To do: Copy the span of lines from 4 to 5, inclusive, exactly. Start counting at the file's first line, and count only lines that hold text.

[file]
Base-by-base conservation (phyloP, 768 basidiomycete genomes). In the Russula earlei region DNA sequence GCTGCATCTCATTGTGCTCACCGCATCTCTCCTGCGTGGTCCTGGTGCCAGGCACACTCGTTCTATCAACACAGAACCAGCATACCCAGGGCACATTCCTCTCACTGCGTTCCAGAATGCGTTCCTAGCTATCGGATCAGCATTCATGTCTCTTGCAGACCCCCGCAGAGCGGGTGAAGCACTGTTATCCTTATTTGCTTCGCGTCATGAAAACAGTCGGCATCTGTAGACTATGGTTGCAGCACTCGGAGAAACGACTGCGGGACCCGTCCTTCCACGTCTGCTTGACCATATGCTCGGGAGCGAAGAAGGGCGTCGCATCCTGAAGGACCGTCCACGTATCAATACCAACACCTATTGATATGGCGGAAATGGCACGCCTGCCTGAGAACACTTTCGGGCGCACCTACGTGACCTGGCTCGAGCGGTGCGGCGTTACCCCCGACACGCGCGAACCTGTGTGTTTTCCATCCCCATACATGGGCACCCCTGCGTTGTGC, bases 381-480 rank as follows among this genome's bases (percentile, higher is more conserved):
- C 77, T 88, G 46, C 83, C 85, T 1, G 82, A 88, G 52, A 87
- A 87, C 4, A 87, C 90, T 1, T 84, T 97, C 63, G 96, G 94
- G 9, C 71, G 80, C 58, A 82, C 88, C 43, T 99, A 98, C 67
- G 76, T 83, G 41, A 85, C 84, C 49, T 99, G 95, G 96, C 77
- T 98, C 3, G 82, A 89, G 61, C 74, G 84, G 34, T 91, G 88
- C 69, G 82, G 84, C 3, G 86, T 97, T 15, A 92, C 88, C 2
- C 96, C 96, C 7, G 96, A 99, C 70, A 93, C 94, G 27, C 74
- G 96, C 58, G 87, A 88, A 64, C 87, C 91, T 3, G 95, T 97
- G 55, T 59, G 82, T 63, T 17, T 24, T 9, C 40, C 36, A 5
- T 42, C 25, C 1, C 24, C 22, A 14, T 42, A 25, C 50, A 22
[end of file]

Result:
- G 9, C 71, G 80, C 58, A 82, C 88, C 43, T 99, A 98, C 67
- G 76, T 83, G 41, A 85, C 84, C 49, T 99, G 95, G 96, C 77